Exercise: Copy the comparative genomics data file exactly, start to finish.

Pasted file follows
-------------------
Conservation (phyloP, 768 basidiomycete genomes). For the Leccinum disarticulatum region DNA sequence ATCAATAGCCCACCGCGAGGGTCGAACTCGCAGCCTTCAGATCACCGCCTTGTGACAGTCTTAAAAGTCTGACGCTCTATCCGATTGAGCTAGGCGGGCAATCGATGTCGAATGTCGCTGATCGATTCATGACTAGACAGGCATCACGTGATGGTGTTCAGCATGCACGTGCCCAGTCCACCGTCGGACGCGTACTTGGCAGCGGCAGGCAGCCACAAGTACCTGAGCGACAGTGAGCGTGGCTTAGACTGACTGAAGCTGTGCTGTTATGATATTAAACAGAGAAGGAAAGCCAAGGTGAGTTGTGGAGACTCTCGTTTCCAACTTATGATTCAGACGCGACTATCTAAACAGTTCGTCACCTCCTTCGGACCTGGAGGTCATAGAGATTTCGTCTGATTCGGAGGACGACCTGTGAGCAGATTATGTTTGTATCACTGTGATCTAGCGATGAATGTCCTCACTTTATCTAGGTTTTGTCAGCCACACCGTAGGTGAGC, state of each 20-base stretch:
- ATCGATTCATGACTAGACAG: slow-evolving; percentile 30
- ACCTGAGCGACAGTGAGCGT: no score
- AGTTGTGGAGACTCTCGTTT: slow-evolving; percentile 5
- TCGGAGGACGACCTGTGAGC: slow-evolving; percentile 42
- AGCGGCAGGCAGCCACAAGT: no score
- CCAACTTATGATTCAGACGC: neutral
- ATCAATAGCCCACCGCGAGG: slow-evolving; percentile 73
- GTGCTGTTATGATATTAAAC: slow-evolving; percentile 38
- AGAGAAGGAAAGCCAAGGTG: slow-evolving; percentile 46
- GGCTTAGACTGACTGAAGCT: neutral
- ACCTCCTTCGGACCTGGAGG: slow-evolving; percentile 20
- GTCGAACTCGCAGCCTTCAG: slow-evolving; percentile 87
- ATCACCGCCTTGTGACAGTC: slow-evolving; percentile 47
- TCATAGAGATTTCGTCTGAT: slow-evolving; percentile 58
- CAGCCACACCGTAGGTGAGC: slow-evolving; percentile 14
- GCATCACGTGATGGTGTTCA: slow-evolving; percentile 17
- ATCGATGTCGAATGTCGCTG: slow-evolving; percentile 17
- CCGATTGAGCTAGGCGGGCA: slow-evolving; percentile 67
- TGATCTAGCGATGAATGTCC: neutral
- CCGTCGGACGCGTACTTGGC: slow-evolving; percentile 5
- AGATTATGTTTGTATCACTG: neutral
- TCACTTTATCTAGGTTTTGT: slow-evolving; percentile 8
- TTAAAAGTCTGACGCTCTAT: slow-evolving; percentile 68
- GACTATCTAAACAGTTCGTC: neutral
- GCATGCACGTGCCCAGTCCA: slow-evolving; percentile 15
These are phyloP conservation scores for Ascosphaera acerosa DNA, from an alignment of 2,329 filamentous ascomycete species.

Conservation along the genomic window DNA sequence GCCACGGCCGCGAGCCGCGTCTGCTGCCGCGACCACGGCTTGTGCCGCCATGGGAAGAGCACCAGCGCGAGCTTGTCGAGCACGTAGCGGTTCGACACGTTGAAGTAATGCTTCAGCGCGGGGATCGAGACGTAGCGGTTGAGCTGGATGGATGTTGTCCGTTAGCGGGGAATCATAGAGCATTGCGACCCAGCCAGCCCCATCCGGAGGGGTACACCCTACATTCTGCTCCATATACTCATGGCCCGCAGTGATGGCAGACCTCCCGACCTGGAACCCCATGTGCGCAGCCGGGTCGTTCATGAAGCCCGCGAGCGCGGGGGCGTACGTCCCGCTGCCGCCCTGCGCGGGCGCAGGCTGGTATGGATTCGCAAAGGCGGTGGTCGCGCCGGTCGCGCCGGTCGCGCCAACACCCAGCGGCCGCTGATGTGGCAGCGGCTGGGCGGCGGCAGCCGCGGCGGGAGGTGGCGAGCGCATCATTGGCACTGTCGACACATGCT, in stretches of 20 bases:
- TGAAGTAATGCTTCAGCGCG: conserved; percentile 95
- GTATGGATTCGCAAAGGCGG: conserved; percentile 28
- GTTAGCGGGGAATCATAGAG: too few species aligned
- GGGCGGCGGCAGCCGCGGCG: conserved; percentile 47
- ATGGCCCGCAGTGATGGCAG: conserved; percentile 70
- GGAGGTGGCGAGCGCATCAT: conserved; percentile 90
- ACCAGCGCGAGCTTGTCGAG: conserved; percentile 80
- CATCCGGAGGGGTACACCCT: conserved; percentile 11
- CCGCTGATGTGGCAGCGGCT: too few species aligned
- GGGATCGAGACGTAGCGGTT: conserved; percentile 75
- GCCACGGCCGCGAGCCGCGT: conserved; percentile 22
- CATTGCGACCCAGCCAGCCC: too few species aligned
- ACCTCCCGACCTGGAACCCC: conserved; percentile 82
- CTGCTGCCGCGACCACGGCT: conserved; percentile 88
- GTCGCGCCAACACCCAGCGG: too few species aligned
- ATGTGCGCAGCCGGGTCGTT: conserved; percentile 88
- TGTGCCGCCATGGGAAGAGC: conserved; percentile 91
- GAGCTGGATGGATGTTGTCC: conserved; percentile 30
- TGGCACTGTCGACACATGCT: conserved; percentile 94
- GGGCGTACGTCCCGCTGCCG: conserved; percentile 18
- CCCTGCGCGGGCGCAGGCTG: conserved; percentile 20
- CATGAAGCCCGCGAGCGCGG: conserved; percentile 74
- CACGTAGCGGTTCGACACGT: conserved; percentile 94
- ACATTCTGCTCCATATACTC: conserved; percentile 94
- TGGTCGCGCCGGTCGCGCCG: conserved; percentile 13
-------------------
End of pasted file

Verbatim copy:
Conservation (phyloP, 768 basidiomycete genomes). For the Leccinum disarticulatum region DNA sequence ATCAATAGCCCACCGCGAGGGTCGAACTCGCAGCCTTCAGATCACCGCCTTGTGACAGTCTTAAAAGTCTGACGCTCTATCCGATTGAGCTAGGCGGGCAATCGATGTCGAATGTCGCTGATCGATTCATGACTAGACAGGCATCACGTGATGGTGTTCAGCATGCACGTGCCCAGTCCACCGTCGGACGCGTACTTGGCAGCGGCAGGCAGCCACAAGTACCTGAGCGACAGTGAGCGTGGCTTAGACTGACTGAAGCTGTGCTGTTATGATATTAAACAGAGAAGGAAAGCCAAGGTGAGTTGTGGAGACTCTCGTTTCCAACTTATGATTCAGACGCGACTATCTAAACAGTTCGTCACCTCCTTCGGACCTGGAGGTCATAGAGATTTCGTCTGATTCGGAGGACGACCTGTGAGCAGATTATGTTTGTATCACTGTGATCTAGCGATGAATGTCCTCACTTTATCTAGGTTTTGTCAGCCACACCGTAGGTGAGC, state of each 20-base stretch:
- ATCGATTCATGACTAGACAG: slow-evolving; percentile 30
- ACCTGAGCGACAGTGAGCGT: no score
- AGTTGTGGAGACTCTCGTTT: slow-evolving; percentile 5
- TCGGAGGACGACCTGTGAGC: slow-evolving; percentile 42
- AGCGGCAGGCAGCCACAAGT: no score
- CCAACTTATGATTCAGACGC: neutral
- ATCAATAGCCCACCGCGAGG: slow-evolving; percentile 73
- GTGCTGTTATGATATTAAAC: slow-evolving; percentile 38
- AGAGAAGGAAAGCCAAGGTG: slow-evolving; percentile 46
- GGCTTAGACTGACTGAAGCT: neutral
- ACCTCCTTCGGACCTGGAGG: slow-evolving; percentile 20
- GTCGAACTCGCAGCCTTCAG: slow-evolving; percentile 87
- ATCACCGCCTTGTGACAGTC: slow-evolving; percentile 47
- TCATAGAGATTTCGTCTGAT: slow-evolving; percentile 58
- CAGCCACACCGTAGGTGAGC: slow-evolving; percentile 14
- GCATCACGTGATGGTGTTCA: slow-evolving; percentile 17
- ATCGATGTCGAATGTCGCTG: slow-evolving; percentile 17
- CCGATTGAGCTAGGCGGGCA: slow-evolving; percentile 67
- TGATCTAGCGATGAATGTCC: neutral
- CCGTCGGACGCGTACTTGGC: slow-evolving; percentile 5
- AGATTATGTTTGTATCACTG: neutral
- TCACTTTATCTAGGTTTTGT: slow-evolving; percentile 8
- TTAAAAGTCTGACGCTCTAT: slow-evolving; percentile 68
- GACTATCTAAACAGTTCGTC: neutral
- GCATGCACGTGCCCAGTCCA: slow-evolving; percentile 15
These are phyloP conservation scores for Ascosphaera acerosa DNA, from an alignment of 2,329 filamentous ascomycete species.

Conservation along the genomic window DNA sequence GCCACGGCCGCGAGCCGCGTCTGCTGCCGCGACCACGGCTTGTGCCGCCATGGGAAGAGCACCAGCGCGAGCTTGTCGAGCACGTAGCGGTTCGACACGTTGAAGTAATGCTTCAGCGCGGGGATCGAGACGTAGCGGTTGAGCTGGATGGATGTTGTCCGTTAGCGGGGAATCATAGAGCATTGCGACCCAGCCAGCCCCATCCGGAGGGGTACACCCTACATTCTGCTCCATATACTCATGGCCCGCAGTGATGGCAGACCTCCCGACCTGGAACCCCATGTGCGCAGCCGGGTCGTTCATGAAGCCCGCGAGCGCGGGGGCGTACGTCCCGCTGCCGCCCTGCGCGGGCGCAGGCTGGTATGGATTCGCAAAGGCGGTGGTCGCGCCGGTCGCGCCGGTCGCGCCAACACCCAGCGGCCGCTGATGTGGCAGCGGCTGGGCGGCGGCAGCCGCGGCGGGAGGTGGCGAGCGCATCATTGGCACTGTCGACACATGCT, in stretches of 20 bases:
- TGAAGTAATGCTTCAGCGCG: conserved; percentile 95
- GTATGGATTCGCAAAGGCGG: conserved; percentile 28
- GTTAGCGGGGAATCATAGAG: too few species aligned
- GGGCGGCGGCAGCCGCGGCG: conserved; percentile 47
- ATGGCCCGCAGTGATGGCAG: conserved; percentile 70
- GGAGGTGGCGAGCGCATCAT: conserved; percentile 90
- ACCAGCGCGAGCTTGTCGAG: conserved; percentile 80
- CATCCGGAGGGGTACACCCT: conserved; percentile 11
- CCGCTGATGTGGCAGCGGCT: too few species aligned
- GGGATCGAGACGTAGCGGTT: conserved; percentile 75
- GCCACGGCCGCGAGCCGCGT: conserved; percentile 22
- CATTGCGACCCAGCCAGCCC: too few species aligned
- ACCTCCCGACCTGGAACCCC: conserved; percentile 82
- CTGCTGCCGCGACCACGGCT: conserved; percentile 88
- GTCGCGCCAACACCCAGCGG: too few species aligned
- ATGTGCGCAGCCGGGTCGTT: conserved; percentile 88
- TGTGCCGCCATGGGAAGAGC: conserved; percentile 91
- GAGCTGGATGGATGTTGTCC: conserved; percentile 30
- TGGCACTGTCGACACATGCT: conserved; percentile 94
- GGGCGTACGTCCCGCTGCCG: conserved; percentile 18
- CCCTGCGCGGGCGCAGGCTG: conserved; percentile 20
- CATGAAGCCCGCGAGCGCGG: conserved; percentile 74
- CACGTAGCGGTTCGACACGT: conserved; percentile 94
- ACATTCTGCTCCATATACTC: conserved; percentile 94
- TGGTCGCGCCGGTCGCGCCG: conserved; percentile 13